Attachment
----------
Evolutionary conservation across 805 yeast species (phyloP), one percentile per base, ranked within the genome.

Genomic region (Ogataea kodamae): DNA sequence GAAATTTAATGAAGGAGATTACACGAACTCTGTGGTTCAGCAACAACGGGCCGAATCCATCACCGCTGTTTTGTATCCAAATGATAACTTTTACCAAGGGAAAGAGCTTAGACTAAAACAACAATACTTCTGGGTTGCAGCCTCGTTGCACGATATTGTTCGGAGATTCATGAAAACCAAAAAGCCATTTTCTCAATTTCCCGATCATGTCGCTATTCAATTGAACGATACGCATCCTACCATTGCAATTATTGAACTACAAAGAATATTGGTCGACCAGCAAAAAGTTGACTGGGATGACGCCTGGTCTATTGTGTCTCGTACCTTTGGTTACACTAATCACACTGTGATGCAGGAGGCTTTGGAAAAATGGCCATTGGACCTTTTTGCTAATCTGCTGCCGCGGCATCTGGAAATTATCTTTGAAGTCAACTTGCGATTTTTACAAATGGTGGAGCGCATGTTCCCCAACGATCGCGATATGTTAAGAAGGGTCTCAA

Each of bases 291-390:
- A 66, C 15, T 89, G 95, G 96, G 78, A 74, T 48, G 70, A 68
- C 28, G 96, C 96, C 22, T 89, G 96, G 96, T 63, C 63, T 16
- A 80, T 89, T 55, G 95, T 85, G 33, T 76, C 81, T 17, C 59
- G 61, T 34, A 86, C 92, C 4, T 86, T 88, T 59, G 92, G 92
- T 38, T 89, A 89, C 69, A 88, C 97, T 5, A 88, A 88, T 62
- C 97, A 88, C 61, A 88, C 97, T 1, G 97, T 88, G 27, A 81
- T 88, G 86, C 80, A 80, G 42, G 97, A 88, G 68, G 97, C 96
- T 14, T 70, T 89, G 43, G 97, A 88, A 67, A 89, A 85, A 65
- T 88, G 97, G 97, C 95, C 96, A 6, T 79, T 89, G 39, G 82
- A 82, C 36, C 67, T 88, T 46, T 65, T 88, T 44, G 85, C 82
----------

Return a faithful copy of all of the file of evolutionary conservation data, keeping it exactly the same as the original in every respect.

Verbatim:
Evolutionary conservation across 805 yeast species (phyloP), one percentile per base, ranked within the genome.

Genomic region (Ogataea kodamae): DNA sequence GAAATTTAATGAAGGAGATTACACGAACTCTGTGGTTCAGCAACAACGGGCCGAATCCATCACCGCTGTTTTGTATCCAAATGATAACTTTTACCAAGGGAAAGAGCTTAGACTAAAACAACAATACTTCTGGGTTGCAGCCTCGTTGCACGATATTGTTCGGAGATTCATGAAAACCAAAAAGCCATTTTCTCAATTTCCCGATCATGTCGCTATTCAATTGAACGATACGCATCCTACCATTGCAATTATTGAACTACAAAGAATATTGGTCGACCAGCAAAAAGTTGACTGGGATGACGCCTGGTCTATTGTGTCTCGTACCTTTGGTTACACTAATCACACTGTGATGCAGGAGGCTTTGGAAAAATGGCCATTGGACCTTTTTGCTAATCTGCTGCCGCGGCATCTGGAAATTATCTTTGAAGTCAACTTGCGATTTTTACAAATGGTGGAGCGCATGTTCCCCAACGATCGCGATATGTTAAGAAGGGTCTCAA

Each of bases 291-390:
- A 66, C 15, T 89, G 95, G 96, G 78, A 74, T 48, G 70, A 68
- C 28, G 96, C 96, C 22, T 89, G 96, G 96, T 63, C 63, T 16
- A 80, T 89, T 55, G 95, T 85, G 33, T 76, C 81, T 17, C 59
- G 61, T 34, A 86, C 92, C 4, T 86, T 88, T 59, G 92, G 92
- T 38, T 89, A 89, C 69, A 88, C 97, T 5, A 88, A 88, T 62
- C 97, A 88, C 61, A 88, C 97, T 1, G 97, T 88, G 27, A 81
- T 88, G 86, C 80, A 80, G 42, G 97, A 88, G 68, G 97, C 96
- T 14, T 70, T 89, G 43, G 97, A 88, A 67, A 89, A 85, A 65
- T 88, G 97, G 97, C 95, C 96, A 6, T 79, T 89, G 39, G 82
- A 82, C 36, C 67, T 88, T 46, T 65, T 88, T 44, G 85, C 82